After completing both the forward and backward passes, you should have all of the early start times (EST), early finish times (EFT), late start times (LST), and late finish times (LFT) filled in. To complete the network diagram entries, calculate the float for each task by subtracting the early start date from the late start date. The float represents the amount of time each task can be delayed without delaying the project.

Finally, add the durations for each path from the start task to the finish task. The smallest total represents the critical path of your project. There could be more than one critical path. Remember that tasks on the critical path all have a float of 0, and any delay of a task on the critical path results in an overall project delay.

Allocating Resources

In addition to calculating the critical path and critical chain, it might be necessary to address resource limitations. The process of reallocating resources that have been over-allocated is called resource leveling. This technique seeks to avoid work stoppage due to limited resources being required by multiple activities. Remember that resource leveling can often change the critical path. Because resource allocation can change the critical path it is often useful to implement another technique: what-if scenarios. The what-if scenario allows the project planners to explore the effect to the critical path of resource availability changes. For example, if you depend on a particular person to complete work on the critical path, what happens if that person becomes ill? Such a question would be part of a what-if scenario.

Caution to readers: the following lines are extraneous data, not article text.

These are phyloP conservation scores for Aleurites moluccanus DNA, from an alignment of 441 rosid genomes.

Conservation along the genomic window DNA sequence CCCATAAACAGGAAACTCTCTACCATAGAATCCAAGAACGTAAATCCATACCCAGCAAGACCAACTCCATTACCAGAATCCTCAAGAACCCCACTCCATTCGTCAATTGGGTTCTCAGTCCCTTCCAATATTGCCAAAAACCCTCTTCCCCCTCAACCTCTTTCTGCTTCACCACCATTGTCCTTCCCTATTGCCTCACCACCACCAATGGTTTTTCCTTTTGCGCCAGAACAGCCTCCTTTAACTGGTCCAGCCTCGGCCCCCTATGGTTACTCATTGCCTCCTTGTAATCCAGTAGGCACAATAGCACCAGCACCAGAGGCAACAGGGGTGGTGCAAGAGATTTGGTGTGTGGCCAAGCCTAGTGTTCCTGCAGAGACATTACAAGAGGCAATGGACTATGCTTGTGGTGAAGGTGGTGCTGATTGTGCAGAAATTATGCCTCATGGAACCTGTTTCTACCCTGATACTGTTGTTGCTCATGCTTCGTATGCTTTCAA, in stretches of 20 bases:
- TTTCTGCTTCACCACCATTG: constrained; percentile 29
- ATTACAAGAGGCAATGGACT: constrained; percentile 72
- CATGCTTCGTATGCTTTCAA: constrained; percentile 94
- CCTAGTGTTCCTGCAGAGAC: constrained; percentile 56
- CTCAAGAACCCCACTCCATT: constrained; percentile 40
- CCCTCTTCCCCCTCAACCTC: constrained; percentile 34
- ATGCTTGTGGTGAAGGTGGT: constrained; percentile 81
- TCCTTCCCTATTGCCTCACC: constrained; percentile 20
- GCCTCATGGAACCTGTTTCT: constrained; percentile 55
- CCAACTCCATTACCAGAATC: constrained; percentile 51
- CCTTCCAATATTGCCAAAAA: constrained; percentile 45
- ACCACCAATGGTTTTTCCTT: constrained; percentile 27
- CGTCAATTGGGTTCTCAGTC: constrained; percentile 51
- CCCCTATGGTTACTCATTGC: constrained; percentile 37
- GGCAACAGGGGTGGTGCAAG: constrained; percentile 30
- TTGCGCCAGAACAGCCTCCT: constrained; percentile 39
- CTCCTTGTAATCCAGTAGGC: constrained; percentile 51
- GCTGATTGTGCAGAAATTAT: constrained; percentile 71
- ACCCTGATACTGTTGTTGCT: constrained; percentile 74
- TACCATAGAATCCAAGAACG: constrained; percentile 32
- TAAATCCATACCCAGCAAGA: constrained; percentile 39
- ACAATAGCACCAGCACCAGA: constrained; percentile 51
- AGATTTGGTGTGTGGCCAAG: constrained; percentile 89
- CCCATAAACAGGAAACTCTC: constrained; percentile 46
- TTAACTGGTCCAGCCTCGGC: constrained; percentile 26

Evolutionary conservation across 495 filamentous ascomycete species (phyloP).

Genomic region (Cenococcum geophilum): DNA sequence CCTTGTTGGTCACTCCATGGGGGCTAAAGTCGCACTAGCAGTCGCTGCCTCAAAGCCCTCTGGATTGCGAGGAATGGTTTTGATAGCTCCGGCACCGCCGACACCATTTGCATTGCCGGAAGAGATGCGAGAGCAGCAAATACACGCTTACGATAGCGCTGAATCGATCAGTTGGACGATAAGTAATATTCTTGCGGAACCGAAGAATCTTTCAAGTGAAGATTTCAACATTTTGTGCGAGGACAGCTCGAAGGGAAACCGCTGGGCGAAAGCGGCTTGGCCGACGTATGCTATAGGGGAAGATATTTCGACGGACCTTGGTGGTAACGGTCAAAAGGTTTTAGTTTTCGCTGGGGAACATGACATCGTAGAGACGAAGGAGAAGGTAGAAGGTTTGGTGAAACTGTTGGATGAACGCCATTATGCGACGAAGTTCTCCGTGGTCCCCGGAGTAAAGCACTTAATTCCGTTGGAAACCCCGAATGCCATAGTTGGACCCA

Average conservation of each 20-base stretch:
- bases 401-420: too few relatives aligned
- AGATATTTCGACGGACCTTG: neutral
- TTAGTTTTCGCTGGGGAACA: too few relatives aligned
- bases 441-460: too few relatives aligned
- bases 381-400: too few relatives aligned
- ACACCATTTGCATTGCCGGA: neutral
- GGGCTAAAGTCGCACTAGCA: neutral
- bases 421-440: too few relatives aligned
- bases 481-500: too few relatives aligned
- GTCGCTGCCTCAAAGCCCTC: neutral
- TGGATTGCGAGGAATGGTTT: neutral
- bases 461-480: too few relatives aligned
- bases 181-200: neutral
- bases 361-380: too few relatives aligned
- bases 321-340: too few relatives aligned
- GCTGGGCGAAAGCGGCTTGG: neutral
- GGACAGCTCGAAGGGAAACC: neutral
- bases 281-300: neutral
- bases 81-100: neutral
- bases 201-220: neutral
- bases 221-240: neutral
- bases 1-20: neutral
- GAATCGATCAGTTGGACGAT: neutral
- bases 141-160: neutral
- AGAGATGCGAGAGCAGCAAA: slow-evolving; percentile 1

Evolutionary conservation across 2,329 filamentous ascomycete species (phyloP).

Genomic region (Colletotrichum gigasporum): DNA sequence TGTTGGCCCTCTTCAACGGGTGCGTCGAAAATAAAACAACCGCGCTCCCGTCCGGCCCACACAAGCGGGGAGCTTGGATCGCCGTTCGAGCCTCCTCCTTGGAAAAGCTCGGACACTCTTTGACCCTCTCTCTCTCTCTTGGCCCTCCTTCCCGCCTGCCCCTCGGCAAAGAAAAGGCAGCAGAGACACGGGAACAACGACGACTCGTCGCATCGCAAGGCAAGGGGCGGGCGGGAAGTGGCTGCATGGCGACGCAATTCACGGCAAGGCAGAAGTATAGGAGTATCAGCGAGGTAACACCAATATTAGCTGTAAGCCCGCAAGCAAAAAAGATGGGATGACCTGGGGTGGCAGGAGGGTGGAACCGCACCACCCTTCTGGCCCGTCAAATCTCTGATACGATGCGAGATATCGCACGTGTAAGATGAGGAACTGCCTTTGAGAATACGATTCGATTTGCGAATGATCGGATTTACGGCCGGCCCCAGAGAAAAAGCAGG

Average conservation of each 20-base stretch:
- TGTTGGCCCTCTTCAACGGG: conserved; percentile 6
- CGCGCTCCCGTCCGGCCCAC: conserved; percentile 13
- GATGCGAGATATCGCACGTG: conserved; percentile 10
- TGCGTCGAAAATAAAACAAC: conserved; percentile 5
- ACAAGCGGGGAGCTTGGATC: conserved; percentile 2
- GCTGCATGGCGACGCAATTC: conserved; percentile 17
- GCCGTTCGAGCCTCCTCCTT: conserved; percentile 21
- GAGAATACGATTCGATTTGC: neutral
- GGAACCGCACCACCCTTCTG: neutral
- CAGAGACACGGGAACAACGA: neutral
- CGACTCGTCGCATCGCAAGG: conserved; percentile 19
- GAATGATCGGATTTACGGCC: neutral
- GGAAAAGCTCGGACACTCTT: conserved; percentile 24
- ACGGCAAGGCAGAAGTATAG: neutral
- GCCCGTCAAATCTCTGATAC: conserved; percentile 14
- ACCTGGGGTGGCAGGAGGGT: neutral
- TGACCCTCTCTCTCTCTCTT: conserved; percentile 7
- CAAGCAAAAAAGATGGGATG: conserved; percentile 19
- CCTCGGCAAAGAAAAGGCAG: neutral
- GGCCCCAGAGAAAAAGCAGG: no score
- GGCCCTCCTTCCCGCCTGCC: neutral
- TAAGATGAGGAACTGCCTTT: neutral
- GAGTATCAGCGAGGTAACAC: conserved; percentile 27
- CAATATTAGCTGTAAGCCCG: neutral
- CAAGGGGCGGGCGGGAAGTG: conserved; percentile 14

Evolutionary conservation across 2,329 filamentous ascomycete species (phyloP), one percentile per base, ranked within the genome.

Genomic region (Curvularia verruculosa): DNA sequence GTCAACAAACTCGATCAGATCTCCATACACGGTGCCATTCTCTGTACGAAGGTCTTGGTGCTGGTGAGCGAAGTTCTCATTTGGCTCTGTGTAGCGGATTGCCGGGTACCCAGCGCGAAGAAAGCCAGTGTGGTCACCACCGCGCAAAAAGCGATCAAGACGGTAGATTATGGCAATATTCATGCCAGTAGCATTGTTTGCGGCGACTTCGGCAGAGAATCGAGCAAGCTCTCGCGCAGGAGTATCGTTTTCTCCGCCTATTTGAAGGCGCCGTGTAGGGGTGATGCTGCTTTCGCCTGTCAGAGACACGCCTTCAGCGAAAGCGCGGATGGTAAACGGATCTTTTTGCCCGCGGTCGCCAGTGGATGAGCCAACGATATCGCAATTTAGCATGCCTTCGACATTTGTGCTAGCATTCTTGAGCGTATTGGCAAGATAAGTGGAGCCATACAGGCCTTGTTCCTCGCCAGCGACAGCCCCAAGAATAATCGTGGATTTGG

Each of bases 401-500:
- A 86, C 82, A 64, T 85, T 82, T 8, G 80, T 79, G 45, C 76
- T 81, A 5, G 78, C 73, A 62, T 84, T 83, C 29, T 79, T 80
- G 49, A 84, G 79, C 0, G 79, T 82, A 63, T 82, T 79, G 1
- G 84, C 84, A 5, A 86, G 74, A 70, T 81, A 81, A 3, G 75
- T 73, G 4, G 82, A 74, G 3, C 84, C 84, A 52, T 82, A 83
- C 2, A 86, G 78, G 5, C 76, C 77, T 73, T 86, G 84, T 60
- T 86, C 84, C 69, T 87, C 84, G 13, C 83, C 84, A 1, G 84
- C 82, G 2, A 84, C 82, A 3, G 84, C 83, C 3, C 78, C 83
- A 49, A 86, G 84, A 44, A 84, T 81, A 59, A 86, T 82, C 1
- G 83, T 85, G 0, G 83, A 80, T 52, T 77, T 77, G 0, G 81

Cram Quiz

Answer these questions. The answers follow the last question. If you cannot answer these questions correctly, consider reading this section again until you can.

Use Figure 3.6 for questions 1, 2, and 3.

Figure 3.6. A sample PDM diagram.

1.What is the critical path for this project, and what is the duration of the critical path?

  1. A-B-D-F-G, 13 days

  1. A-C-E-G, 14 days

  1. A-B-D-F-G, 14 days

  1. A-C-E-G, 13 days

2.How many days can Task D be late in starting without affecting the project completion date?

  1. One day

  1. Two days

  1. Zero days

  1. Three days

3.If Task C starts two days late, what is the effect on the project end date?

  1. The project ends one day late because there is slack of one day.

  1. The project is still two days early because Tasks B, D, and F each have one day of slack.

  1. The project is one day late because Task C is on the critical path.

  1. There is no effect on the project end date.

4.When developing the estimates for project phases, you choose to add the individual estimates for the activities that comprise each phase. What type of estimation method are you using?

  1. Parametric estimating